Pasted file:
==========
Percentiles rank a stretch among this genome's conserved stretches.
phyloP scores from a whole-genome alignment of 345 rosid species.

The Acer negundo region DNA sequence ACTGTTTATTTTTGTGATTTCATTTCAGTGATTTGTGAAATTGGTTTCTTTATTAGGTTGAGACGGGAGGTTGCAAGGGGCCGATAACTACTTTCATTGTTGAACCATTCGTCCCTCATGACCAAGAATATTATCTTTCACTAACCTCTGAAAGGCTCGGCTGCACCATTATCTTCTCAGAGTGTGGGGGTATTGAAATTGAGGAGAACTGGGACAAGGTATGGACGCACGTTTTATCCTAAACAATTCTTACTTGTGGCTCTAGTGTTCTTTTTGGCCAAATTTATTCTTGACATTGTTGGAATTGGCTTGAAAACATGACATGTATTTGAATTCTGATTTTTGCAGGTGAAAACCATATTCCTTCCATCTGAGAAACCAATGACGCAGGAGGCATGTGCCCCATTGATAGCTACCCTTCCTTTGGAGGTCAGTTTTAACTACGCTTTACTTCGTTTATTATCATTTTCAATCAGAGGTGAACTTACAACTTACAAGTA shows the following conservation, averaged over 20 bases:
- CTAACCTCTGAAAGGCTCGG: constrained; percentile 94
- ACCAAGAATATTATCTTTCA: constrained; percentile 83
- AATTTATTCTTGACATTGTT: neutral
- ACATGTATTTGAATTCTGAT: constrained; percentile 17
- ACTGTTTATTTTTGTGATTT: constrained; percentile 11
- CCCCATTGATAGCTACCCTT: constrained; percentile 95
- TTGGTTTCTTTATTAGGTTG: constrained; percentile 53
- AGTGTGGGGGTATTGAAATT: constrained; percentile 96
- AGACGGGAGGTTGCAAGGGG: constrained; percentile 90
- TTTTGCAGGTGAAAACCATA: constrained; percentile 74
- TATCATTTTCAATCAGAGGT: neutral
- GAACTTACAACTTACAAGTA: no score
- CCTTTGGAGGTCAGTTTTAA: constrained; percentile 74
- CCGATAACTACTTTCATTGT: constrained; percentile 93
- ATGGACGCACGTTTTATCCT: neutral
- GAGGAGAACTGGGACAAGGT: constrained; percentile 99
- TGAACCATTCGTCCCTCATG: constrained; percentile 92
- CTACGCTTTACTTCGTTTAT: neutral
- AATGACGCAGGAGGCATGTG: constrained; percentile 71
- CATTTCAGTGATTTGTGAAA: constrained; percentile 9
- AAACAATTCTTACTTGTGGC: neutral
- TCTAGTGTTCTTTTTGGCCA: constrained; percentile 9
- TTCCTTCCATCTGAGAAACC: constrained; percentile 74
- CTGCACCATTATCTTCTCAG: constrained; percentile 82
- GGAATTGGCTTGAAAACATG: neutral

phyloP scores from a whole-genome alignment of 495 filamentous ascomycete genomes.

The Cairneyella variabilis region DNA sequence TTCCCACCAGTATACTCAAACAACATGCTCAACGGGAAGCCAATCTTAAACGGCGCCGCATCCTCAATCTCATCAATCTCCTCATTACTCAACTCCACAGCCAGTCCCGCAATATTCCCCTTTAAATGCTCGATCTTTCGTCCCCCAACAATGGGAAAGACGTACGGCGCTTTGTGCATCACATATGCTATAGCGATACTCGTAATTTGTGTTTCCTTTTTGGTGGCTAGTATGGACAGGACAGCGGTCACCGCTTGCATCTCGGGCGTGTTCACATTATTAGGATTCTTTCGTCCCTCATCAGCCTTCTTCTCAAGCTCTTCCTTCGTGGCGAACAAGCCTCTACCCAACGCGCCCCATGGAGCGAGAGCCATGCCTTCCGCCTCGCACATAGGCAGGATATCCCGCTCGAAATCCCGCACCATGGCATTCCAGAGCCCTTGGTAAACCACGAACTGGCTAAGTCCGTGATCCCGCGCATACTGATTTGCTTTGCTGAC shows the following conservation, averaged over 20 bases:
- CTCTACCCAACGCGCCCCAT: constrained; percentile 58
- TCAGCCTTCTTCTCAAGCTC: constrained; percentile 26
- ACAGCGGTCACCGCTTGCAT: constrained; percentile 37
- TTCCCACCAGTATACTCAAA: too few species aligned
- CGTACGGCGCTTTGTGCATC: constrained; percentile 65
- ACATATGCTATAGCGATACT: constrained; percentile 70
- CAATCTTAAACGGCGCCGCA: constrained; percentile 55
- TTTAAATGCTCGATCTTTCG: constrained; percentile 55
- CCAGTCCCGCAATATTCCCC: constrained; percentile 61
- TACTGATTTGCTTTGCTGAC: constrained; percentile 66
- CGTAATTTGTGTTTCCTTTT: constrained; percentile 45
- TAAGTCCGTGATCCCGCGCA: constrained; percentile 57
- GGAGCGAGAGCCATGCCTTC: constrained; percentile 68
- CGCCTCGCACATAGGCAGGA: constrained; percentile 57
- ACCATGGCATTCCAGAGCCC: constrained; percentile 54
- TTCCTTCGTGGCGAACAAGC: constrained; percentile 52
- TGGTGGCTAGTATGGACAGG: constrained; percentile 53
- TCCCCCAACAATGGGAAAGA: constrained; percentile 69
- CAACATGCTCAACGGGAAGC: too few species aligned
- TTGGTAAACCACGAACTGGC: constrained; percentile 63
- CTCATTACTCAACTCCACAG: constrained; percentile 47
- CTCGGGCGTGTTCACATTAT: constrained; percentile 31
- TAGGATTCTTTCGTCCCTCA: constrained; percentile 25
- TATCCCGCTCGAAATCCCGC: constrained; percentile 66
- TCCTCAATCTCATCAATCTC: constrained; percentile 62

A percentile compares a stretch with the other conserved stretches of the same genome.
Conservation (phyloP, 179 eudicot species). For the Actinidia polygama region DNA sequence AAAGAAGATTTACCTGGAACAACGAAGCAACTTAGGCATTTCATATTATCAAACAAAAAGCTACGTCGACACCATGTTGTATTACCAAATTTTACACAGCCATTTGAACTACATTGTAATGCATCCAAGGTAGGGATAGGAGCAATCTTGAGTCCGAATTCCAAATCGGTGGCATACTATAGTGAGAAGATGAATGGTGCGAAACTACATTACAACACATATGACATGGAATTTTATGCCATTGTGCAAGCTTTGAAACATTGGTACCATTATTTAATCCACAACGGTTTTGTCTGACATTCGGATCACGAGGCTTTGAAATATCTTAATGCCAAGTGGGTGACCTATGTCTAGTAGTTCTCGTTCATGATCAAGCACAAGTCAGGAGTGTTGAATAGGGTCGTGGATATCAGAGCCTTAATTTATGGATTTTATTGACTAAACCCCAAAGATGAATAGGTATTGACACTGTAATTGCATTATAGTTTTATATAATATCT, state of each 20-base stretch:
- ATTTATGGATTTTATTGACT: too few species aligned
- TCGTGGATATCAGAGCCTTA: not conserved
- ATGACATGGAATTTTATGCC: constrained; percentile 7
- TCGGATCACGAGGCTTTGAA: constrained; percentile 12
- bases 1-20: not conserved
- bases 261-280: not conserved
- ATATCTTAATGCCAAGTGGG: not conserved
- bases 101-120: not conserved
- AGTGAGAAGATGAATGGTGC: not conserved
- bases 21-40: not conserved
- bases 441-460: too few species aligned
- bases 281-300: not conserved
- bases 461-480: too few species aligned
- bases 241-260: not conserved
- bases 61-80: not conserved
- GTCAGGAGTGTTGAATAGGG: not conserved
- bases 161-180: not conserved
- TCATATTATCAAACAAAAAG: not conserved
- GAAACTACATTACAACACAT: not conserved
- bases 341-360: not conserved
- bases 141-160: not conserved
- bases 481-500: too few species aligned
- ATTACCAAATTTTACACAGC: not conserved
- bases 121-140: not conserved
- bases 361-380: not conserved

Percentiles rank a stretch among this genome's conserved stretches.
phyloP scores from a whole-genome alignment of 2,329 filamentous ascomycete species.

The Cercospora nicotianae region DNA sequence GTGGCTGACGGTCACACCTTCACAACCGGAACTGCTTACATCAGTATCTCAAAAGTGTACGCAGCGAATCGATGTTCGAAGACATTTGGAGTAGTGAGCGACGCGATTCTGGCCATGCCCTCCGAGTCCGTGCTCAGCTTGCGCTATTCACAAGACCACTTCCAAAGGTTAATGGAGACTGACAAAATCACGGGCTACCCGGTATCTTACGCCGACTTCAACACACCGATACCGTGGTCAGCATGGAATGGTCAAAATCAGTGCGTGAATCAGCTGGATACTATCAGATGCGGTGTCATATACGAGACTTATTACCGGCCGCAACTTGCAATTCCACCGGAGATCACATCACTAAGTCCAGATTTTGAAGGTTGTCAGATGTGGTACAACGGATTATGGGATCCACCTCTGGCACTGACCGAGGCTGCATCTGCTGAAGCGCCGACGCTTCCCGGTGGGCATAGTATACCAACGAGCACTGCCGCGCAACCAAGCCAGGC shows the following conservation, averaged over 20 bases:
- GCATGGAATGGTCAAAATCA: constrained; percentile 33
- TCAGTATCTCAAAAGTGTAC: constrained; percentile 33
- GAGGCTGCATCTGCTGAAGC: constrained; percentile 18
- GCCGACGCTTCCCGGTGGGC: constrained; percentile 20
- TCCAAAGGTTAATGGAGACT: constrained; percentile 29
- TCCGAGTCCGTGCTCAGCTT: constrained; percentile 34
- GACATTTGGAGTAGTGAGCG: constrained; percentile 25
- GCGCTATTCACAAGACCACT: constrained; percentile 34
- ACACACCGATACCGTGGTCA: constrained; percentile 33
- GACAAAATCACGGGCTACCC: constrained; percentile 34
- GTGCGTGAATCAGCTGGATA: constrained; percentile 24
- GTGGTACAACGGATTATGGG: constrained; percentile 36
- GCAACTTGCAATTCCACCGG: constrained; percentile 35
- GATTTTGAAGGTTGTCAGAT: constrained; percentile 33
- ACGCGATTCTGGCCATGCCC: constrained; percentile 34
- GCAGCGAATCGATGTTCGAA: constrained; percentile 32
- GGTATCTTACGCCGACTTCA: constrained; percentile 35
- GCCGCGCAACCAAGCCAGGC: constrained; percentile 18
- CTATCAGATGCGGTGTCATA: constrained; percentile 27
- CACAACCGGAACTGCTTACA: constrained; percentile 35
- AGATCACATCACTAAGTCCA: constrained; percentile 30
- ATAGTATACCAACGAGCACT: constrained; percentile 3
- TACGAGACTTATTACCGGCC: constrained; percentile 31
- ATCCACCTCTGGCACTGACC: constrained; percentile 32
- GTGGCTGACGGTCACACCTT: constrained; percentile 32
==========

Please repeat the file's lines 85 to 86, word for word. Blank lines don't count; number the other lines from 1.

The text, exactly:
The Cercospora nicotianae region DNA sequence GTGGCTGACGGTCACACCTTCACAACCGGAACTGCTTACATCAGTATCTCAAAAGTGTACGCAGCGAATCGATGTTCGAAGACATTTGGAGTAGTGAGCGACGCGATTCTGGCCATGCCCTCCGAGTCCGTGCTCAGCTTGCGCTATTCACAAGACCACTTCCAAAGGTTAATGGAGACTGACAAAATCACGGGCTACCCGGTATCTTACGCCGACTTCAACACACCGATACCGTGGTCAGCATGGAATGGTCAAAATCAGTGCGTGAATCAGCTGGATACTATCAGATGCGGTGTCATATACGAGACTTATTACCGGCCGCAACTTGCAATTCCACCGGAGATCACATCACTAAGTCCAGATTTTGAAGGTTGTCAGATGTGGTACAACGGATTATGGGATCCACCTCTGGCACTGACCGAGGCTGCATCTGCTGAAGCGCCGACGCTTCCCGGTGGGCATAGTATACCAACGAGCACTGCCGCGCAACCAAGCCAGGC shows the following conservation, averaged over 20 bases:
- GCATGGAATGGTCAAAATCA: constrained; percentile 33